For people who like to make things

[Another in my series of posts on Vim]

Sometimes when you’re typing natural language text, you find yourself wanting to rephrase the sentence you’ve written so far.  You could hit backspace many times to delete the characters to the left of the cursor, or you could type Ctrl-W.  When you’re in Insert mode, Ctrl-W will delete from the cursor to the beginning of the previous word.

If, instead, you type in Ctrl-U, you will delete everything to the left of the cursor on that line (everything before it), and preserve everything to the right of the cursor (everything after it).

Let’s try this out.  Open a test file in Vim and enter Insert mode by hitting a or i or o.  Then type in the following sentence (don’t hit <ESC>):

A slow brown dog lazed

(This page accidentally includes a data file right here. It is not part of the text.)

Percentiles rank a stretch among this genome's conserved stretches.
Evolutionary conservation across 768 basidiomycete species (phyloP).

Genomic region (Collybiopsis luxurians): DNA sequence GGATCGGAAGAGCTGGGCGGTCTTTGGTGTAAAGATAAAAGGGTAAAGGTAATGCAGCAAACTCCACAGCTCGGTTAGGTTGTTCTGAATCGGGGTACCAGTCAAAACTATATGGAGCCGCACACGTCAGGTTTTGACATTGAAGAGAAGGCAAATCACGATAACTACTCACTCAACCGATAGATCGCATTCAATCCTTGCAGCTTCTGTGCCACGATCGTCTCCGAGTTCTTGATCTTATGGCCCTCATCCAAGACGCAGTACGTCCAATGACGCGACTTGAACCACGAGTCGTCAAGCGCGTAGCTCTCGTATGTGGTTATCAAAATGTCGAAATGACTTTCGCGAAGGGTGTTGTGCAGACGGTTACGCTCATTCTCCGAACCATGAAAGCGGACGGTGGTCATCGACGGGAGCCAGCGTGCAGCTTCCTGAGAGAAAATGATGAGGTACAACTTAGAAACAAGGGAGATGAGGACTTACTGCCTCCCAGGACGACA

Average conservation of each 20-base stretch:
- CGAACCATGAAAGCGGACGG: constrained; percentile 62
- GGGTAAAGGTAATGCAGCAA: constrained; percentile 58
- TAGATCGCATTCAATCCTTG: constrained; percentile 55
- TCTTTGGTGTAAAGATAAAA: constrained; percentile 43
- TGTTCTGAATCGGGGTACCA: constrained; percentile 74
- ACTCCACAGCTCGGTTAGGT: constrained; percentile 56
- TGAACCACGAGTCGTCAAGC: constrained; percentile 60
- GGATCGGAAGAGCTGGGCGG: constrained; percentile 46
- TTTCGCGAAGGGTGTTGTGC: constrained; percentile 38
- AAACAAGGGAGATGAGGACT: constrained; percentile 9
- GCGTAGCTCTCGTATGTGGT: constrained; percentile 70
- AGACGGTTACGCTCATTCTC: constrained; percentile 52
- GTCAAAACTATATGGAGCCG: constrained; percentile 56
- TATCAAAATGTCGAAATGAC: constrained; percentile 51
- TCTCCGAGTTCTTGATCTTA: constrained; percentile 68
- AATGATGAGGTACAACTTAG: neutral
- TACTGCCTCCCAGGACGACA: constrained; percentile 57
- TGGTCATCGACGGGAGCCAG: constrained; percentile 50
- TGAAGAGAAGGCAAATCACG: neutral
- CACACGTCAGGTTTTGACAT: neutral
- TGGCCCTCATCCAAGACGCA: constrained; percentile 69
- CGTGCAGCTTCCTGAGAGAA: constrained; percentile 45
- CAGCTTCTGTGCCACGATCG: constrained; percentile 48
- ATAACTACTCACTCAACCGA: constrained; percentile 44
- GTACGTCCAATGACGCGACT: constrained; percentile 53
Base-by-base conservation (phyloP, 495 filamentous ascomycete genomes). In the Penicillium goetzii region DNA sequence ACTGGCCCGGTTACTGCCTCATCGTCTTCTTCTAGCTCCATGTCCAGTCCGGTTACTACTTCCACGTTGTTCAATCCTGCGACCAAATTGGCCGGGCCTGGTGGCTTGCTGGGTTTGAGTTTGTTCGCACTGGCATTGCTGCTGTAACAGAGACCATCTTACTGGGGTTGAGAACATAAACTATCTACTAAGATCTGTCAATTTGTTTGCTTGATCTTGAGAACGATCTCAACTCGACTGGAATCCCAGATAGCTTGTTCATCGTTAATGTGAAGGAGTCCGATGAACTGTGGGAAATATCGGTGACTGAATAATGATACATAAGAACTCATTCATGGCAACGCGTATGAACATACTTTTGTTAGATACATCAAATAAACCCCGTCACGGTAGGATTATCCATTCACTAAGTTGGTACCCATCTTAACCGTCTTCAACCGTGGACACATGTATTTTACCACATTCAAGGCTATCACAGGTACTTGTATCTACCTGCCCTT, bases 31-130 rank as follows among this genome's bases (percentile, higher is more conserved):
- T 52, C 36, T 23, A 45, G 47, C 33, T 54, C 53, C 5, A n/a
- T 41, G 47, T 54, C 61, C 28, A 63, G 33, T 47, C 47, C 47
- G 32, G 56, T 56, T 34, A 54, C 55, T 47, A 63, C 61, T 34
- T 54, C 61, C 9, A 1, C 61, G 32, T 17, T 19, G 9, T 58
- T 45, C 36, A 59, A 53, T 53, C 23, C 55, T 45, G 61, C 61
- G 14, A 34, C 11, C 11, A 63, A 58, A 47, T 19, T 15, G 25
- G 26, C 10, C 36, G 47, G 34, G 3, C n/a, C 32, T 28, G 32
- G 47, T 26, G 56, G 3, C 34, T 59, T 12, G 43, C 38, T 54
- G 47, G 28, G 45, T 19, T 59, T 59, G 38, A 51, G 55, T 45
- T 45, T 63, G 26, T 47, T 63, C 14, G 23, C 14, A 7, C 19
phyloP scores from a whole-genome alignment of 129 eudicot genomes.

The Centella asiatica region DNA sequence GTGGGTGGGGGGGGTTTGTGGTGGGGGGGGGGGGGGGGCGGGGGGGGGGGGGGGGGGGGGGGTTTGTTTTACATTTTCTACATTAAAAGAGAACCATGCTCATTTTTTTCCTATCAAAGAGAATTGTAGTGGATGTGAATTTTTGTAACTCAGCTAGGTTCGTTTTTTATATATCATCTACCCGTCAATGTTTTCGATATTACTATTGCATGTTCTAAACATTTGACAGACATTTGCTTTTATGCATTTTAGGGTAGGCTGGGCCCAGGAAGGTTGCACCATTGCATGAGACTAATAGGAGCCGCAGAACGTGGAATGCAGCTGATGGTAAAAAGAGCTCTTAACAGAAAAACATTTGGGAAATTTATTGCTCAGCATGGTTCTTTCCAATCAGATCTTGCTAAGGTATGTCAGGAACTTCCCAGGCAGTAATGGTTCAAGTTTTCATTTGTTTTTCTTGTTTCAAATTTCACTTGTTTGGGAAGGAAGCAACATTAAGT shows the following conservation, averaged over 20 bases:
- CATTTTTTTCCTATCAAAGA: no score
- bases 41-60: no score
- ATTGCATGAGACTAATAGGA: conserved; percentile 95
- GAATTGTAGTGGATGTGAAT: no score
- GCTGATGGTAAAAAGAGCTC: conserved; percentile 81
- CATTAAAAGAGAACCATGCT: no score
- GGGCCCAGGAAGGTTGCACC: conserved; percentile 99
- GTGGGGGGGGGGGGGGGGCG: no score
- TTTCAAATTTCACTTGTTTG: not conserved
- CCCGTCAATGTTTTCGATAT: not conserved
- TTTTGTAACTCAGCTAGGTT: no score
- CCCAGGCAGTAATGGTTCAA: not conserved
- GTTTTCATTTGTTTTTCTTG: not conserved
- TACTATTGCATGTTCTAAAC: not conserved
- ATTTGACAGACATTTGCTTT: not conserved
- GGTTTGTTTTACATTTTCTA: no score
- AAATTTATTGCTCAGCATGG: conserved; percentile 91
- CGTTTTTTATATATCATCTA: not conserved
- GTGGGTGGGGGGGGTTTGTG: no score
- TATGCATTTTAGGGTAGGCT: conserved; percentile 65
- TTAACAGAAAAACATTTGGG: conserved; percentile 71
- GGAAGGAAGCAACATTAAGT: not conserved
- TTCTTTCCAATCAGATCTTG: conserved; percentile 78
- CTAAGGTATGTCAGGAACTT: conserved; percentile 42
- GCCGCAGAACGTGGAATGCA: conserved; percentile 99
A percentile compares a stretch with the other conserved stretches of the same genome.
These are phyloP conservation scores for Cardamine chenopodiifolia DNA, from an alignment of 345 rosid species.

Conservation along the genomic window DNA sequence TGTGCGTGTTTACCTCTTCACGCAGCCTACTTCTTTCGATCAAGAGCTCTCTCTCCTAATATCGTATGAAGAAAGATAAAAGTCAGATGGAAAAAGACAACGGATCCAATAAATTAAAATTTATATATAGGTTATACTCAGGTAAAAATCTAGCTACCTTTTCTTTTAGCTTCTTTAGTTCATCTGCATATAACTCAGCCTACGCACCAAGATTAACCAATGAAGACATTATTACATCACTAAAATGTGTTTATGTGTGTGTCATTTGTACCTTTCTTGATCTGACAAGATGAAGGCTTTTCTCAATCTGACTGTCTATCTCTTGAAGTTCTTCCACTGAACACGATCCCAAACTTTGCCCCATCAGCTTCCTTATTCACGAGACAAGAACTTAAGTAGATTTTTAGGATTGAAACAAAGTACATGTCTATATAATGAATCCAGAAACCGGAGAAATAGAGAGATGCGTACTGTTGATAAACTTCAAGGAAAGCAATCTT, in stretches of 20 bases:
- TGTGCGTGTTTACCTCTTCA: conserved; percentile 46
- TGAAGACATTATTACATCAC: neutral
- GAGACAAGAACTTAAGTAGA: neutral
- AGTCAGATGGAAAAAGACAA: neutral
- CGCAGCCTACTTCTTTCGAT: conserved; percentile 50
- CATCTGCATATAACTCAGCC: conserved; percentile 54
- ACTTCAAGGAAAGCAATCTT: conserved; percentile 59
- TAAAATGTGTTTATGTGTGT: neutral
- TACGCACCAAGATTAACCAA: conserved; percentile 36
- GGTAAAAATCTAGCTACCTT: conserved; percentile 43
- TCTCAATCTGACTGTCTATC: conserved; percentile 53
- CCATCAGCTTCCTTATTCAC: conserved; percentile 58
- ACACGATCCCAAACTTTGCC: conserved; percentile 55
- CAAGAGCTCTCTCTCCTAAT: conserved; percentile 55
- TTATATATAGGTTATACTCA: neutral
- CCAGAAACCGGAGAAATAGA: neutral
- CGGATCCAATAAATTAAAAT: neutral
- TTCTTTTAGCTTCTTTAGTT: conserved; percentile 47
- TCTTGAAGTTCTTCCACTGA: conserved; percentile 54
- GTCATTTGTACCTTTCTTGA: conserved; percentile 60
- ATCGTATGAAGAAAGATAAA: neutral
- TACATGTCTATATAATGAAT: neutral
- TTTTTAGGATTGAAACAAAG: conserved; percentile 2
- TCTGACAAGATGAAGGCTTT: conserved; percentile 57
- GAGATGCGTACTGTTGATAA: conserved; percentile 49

Then hit Ctrl-W twice.  You’ll see that each time you hit Ctrl-W, you delete the word to the left of the cursor.  After hitting Ctrl-W twice, you should see:

A slow brown

Then continue with the rest of the sentence.  Type in ‘fox jumps over a lazy dog.’  After typing that in, still in Insert mode, use the arrow keys to move your cursor just before the ‘b’ in ‘brown’:

A slow brown fox jumps over a lazy dog
       Your cursor should be just to the left of the 'b'

The hit Ctrl-U.  Everything to the left of the cursor will be deleted, leaving you with:

brown fox jumps over a lazy dog

Then you an continue typing in ‘The quick’ , which will get you:

The quick brown fox jumps over a lazy dog

I’ve found that learning these little shortcuts really helps me type efficiently and keep my typing in sync with my thoughts.